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Living With a Star Institute

For researchers and engineers

Graphic of the sun, earth and moon

Teaming up to reduce space weather impacts

The technologies we depend upon to support our daily lives are vulnerable to impacts of the Sun’s magnetic variability. Space weather caused by solar storms can disrupt operation of our telecommunication, navigation and weather satellites, our power grids, and our radio communications — with potentially disastrous results.

The Living With a Star (LWS) Institute is designed to facilitate a bridge between cutting-edge heliophysics research and a societally relevant technology area that is affected by space weather. Sponsored by NASA’s Living With a Star program, the LWS Institute brings competitively-selected researchers and engineers from academia and industry together in small working groups to focus on a particular technology area. Working groups define cooperative new research that will make a critical difference to this technology.

An LWS Institute Working Group (WG) proposal will:

  • Focus on a particular technology area that will be positively affected by space weather research advances
  • Identify a team that is composed of members who perform heliophysics research that is relevant to the affected technology, who forecast or model space weather for this technology, and who use (or who will use) this technology (when it is successfully improved),
  • Describe how the team will quantify and parameterize the magnitude and pathways of the impacts on the affected technology and will scope the new ranges of targeted research that accordingly will be needed,
  • Articulate the impacts of this targeted research by envisioning the resulting, improved operational capability that will make a positive difference to society.

Proposals should focus on:

  • Improving understanding of the process and/or magnitude of the impacts of space weather on the selected system
  • Identifying the science needed to enable our forecast ability for that system, and
  • Outlining, if not executing, research that may develop abilities to reduce the impacts of space weather on that system.

Final Report

Each LWS Institute WG is required – as a final report – to jointly submit a peer-reviewed study that provides an integrated view of the space weather impacts on the selected technology area, a quantification of the magnitude of the impact for space weather of different magnitudes, a description of the impact pathways and of the scientific understanding achieved during the course of the WG, either a method to positively impact the technology or a research plan by which positive impact to the technology could be quantifiably achieved through space weather research advances, and a high-level graphical and textual vision of the resulting operational technology solution. The team will also provide a Working Group Report for the benefit of the LWS community.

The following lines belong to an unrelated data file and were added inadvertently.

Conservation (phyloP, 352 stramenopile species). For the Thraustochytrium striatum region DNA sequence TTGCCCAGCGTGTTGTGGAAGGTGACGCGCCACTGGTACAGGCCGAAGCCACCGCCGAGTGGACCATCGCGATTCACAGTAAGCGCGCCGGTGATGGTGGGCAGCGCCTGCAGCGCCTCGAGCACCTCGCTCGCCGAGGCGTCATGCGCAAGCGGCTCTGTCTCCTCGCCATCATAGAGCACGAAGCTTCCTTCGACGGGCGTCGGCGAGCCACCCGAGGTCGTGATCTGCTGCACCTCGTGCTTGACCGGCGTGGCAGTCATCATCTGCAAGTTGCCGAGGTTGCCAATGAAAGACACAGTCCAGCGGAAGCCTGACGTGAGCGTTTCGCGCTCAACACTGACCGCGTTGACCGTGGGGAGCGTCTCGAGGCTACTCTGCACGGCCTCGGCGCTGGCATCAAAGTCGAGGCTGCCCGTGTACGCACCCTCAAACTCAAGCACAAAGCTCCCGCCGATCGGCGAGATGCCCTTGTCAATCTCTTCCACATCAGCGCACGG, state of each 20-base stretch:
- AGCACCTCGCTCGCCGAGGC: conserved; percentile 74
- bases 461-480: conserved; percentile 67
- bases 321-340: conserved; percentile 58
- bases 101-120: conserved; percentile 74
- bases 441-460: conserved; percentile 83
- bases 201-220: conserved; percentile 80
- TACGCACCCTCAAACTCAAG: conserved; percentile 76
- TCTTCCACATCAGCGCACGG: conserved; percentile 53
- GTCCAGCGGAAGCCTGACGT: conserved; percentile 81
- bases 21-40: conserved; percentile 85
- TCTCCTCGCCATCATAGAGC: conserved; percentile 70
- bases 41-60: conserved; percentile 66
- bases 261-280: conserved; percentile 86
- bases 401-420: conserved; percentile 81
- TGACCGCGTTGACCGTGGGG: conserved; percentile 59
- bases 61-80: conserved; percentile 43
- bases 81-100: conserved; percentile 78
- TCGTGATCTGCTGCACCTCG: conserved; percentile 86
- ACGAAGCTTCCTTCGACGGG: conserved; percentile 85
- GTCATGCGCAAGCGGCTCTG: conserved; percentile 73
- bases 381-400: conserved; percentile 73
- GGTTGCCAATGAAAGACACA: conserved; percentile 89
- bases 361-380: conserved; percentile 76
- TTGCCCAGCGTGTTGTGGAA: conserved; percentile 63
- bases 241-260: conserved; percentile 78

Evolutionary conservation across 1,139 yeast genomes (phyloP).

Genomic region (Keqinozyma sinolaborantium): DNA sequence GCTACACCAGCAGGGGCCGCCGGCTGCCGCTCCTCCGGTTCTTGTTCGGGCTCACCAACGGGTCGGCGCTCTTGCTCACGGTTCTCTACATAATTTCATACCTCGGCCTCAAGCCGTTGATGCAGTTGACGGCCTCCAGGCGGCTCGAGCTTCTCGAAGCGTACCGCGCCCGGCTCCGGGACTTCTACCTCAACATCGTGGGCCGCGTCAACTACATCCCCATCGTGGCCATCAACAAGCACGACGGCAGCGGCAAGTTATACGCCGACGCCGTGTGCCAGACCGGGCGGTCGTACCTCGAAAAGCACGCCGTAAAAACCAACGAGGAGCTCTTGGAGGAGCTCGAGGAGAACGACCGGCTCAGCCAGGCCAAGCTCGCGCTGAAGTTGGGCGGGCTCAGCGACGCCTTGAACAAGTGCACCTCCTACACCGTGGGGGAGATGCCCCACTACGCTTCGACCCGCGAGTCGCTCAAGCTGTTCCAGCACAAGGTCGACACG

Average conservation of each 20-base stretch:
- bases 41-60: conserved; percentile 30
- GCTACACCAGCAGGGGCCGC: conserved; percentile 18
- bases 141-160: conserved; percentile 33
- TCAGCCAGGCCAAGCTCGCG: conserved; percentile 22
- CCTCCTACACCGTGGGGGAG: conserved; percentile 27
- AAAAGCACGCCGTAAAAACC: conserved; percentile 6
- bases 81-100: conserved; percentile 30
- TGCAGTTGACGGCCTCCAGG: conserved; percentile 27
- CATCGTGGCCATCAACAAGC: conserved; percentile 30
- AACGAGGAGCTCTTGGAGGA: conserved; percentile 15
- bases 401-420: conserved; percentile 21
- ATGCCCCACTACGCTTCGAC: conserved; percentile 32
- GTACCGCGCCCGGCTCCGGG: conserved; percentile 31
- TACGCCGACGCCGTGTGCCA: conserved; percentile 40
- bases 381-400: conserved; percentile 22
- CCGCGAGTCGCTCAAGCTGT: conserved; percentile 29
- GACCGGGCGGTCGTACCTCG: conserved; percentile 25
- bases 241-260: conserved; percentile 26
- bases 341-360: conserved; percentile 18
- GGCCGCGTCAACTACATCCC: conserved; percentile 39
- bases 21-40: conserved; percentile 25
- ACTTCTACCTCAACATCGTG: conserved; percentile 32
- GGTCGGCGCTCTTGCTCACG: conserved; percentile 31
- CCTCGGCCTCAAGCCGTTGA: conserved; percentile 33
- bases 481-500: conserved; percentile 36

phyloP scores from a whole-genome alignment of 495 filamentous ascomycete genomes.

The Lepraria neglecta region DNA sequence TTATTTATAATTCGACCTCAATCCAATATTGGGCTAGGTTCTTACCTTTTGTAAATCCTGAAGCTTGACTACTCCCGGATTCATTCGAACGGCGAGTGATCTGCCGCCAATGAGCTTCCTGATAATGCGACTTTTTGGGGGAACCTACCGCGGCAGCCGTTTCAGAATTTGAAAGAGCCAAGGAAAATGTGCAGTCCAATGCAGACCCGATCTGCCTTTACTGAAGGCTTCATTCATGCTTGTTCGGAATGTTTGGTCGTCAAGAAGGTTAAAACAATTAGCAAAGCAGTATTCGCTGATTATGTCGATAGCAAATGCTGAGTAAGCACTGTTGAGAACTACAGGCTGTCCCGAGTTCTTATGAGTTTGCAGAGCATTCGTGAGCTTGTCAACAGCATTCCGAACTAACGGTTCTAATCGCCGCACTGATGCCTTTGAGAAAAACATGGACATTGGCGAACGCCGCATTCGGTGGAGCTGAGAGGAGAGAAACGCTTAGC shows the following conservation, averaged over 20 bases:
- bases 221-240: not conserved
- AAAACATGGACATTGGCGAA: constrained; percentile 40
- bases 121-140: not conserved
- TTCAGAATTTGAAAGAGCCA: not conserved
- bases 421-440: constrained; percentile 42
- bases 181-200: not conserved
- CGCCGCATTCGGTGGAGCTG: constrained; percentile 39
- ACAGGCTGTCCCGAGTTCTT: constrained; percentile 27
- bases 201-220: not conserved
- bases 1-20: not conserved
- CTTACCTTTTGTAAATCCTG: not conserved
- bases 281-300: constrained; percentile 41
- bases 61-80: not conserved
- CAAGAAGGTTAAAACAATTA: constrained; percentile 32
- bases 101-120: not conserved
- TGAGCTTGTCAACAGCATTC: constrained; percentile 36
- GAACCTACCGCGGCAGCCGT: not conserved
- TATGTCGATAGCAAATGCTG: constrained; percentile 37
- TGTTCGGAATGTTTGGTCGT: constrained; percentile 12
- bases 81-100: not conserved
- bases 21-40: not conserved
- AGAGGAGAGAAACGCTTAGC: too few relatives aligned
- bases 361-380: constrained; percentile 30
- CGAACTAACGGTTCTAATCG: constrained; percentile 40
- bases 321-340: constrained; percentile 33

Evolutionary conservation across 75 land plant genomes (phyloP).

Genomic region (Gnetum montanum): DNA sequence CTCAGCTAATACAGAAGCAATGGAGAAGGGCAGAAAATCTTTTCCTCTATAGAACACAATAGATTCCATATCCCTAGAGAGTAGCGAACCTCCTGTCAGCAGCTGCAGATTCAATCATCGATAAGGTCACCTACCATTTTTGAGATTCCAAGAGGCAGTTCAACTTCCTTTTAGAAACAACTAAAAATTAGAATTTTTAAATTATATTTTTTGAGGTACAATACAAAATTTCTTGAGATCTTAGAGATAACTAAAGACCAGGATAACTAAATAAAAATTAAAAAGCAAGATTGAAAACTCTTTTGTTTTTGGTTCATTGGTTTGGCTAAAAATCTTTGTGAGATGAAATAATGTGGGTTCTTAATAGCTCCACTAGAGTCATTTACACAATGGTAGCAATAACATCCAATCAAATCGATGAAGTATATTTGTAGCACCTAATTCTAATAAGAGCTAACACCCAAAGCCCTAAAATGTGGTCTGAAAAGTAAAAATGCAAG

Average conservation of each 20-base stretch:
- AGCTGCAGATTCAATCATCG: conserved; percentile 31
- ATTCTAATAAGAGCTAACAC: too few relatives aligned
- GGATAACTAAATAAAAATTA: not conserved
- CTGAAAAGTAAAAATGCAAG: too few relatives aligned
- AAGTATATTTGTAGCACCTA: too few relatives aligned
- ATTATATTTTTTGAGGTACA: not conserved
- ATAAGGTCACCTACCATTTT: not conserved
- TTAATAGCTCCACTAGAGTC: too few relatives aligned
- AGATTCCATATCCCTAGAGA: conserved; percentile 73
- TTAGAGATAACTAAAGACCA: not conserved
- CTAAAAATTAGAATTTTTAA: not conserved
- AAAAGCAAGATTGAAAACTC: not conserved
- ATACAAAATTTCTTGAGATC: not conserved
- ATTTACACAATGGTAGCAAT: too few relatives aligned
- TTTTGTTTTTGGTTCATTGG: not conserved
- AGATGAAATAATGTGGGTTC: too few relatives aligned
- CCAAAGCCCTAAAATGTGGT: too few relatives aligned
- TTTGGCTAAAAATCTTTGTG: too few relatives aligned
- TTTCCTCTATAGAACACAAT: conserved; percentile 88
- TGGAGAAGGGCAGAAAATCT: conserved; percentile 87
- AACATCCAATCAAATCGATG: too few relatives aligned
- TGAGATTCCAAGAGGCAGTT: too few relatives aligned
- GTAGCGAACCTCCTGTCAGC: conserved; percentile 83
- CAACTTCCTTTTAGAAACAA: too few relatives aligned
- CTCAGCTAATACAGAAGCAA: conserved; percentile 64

How the program works

Up to twice a year, a call for applications will be released for international teams of scientists to address specific topic areas related to the broad theme of Living With a Star, including pure and applied research into the nature of space weather and space climate phenomena and their impacts on society and its infrastructure. Teams may be made up of approximately 8 to 15 scientists from different research labs, universities, and industry, from different countries and with complimentary expertise. The teams will meet approximately twice in a 12-month period for about a one-week duration each time.  Meeting locations may vary depending upon cost and home institution locations of the participating scientists.

The team leader will be responsible for submission of the proposal and for organizing the execution of the project. The team leader should also identify a co-team lead that would provide complimentary expertise from the engineering/user community. The primary goal of the projects is to result in a comprehensive report of the outcome of the study and, at least one refereed team publication. One or two postdoctoral or early career scientists may be included in the proposal to work alongside the team.

A science committee selected by the LWS Program Scientist and appointed by UCAR evaluates proposals and makes recommendations for support to LWS Institutes’ sponsors.  The UCAR Cooperative Programs for the Advancement of Earth System Science (CPAESS) administers these Working Groups and provides support for travel expenses, per diem, lodging and local area transportation costs during the weeklong meetings.

A typical award may include:

  • Two 5-day meetings for up to 15 team members including:  travel, catering, meeting room and audiovisual costs (Please note that UCAR cannot support travel for federal employees).
  • A ½ day team meeting at either AGU or AMS including meeting room rental and audiovisual.
  • Teleconferencing using  Go-to-Meeting or Ready Talk.
  • Publication costs